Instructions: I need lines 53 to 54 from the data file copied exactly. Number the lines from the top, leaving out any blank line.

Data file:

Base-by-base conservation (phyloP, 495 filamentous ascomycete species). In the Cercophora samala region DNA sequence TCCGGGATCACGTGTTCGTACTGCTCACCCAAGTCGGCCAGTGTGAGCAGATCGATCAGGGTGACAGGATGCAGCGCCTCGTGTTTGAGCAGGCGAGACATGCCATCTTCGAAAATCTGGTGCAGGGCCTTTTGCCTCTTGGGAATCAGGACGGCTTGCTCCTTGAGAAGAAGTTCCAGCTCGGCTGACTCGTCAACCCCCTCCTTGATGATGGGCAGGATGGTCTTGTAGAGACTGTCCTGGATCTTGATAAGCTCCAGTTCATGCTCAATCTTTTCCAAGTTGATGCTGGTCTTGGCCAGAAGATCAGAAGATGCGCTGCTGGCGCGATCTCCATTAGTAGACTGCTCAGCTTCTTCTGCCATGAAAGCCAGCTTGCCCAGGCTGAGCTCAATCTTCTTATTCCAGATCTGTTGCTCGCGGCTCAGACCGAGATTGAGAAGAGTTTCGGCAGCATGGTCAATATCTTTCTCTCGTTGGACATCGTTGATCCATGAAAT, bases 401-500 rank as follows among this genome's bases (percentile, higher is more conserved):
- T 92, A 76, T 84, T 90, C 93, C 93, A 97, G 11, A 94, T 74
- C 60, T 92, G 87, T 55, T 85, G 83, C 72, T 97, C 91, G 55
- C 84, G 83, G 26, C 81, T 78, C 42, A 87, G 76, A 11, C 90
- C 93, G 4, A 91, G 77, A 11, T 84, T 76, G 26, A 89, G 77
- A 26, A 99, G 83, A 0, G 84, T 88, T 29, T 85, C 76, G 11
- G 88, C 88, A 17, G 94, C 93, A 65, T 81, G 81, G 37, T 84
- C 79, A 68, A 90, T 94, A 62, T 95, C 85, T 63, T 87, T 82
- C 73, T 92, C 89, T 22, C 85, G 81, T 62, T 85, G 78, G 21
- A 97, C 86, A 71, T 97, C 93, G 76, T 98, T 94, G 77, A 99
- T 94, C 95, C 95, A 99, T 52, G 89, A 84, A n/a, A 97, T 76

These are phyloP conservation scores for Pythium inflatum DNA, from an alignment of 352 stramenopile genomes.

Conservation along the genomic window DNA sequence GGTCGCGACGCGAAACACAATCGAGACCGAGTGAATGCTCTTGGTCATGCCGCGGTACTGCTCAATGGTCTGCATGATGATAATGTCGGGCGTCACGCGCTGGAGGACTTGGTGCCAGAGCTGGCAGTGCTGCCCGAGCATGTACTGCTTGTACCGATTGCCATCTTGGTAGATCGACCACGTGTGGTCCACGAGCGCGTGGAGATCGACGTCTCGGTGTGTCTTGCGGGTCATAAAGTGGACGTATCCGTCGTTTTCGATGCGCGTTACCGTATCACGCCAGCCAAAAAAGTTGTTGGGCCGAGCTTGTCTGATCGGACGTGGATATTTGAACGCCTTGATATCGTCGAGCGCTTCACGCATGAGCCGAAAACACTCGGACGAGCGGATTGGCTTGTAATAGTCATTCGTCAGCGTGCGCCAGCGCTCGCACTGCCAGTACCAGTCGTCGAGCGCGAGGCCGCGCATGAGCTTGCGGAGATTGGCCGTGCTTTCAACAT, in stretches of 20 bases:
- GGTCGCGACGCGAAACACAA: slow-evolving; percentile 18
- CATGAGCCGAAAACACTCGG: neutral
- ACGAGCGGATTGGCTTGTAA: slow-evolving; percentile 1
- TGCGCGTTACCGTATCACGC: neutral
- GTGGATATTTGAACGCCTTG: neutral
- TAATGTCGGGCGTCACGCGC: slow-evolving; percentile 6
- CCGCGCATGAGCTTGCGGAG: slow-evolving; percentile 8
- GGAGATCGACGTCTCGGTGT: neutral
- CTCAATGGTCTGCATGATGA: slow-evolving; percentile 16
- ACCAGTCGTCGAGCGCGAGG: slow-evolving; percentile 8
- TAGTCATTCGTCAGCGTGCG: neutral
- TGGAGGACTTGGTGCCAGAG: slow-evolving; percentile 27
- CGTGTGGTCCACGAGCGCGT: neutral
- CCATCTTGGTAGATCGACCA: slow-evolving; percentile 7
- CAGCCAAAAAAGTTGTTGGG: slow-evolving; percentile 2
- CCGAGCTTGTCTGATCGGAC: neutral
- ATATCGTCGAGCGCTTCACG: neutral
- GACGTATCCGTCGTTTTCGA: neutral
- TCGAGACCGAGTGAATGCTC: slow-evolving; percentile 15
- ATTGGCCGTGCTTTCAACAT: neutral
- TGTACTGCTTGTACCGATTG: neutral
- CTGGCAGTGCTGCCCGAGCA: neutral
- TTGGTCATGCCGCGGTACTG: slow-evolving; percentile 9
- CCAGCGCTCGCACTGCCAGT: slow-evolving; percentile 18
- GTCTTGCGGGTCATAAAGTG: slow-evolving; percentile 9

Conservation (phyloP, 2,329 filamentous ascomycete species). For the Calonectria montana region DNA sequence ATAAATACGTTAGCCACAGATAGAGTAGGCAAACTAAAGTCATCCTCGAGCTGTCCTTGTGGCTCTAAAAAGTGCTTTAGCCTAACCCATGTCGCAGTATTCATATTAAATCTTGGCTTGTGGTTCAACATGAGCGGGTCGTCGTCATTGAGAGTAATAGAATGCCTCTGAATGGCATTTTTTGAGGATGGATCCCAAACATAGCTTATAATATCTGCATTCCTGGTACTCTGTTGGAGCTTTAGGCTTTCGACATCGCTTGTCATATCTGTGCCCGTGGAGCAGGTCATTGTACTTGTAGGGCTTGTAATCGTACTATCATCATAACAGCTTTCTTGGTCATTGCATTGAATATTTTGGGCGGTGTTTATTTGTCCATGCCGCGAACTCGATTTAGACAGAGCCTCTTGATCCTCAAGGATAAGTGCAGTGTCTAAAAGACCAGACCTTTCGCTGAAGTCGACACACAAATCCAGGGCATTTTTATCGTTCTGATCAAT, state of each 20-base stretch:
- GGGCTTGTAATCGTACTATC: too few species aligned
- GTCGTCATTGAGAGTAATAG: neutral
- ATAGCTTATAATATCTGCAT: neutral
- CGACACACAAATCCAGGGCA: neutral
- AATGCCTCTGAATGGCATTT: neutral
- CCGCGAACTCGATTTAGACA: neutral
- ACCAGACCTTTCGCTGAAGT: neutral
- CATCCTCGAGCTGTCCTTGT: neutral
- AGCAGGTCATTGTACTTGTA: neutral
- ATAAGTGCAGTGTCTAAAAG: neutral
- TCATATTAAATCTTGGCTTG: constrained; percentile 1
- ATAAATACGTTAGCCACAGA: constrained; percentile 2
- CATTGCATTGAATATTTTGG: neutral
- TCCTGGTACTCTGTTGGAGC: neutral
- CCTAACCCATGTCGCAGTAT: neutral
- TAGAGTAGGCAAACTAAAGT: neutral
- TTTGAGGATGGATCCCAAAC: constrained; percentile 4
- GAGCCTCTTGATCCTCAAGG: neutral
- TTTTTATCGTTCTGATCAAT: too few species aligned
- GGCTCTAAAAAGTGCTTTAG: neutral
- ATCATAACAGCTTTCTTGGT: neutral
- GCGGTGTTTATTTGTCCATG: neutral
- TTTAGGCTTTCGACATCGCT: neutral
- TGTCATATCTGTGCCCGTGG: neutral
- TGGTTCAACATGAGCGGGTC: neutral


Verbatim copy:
- TCCTGGTACTCTGTTGGAGC: neutral
- CCTAACCCATGTCGCAGTAT: neutral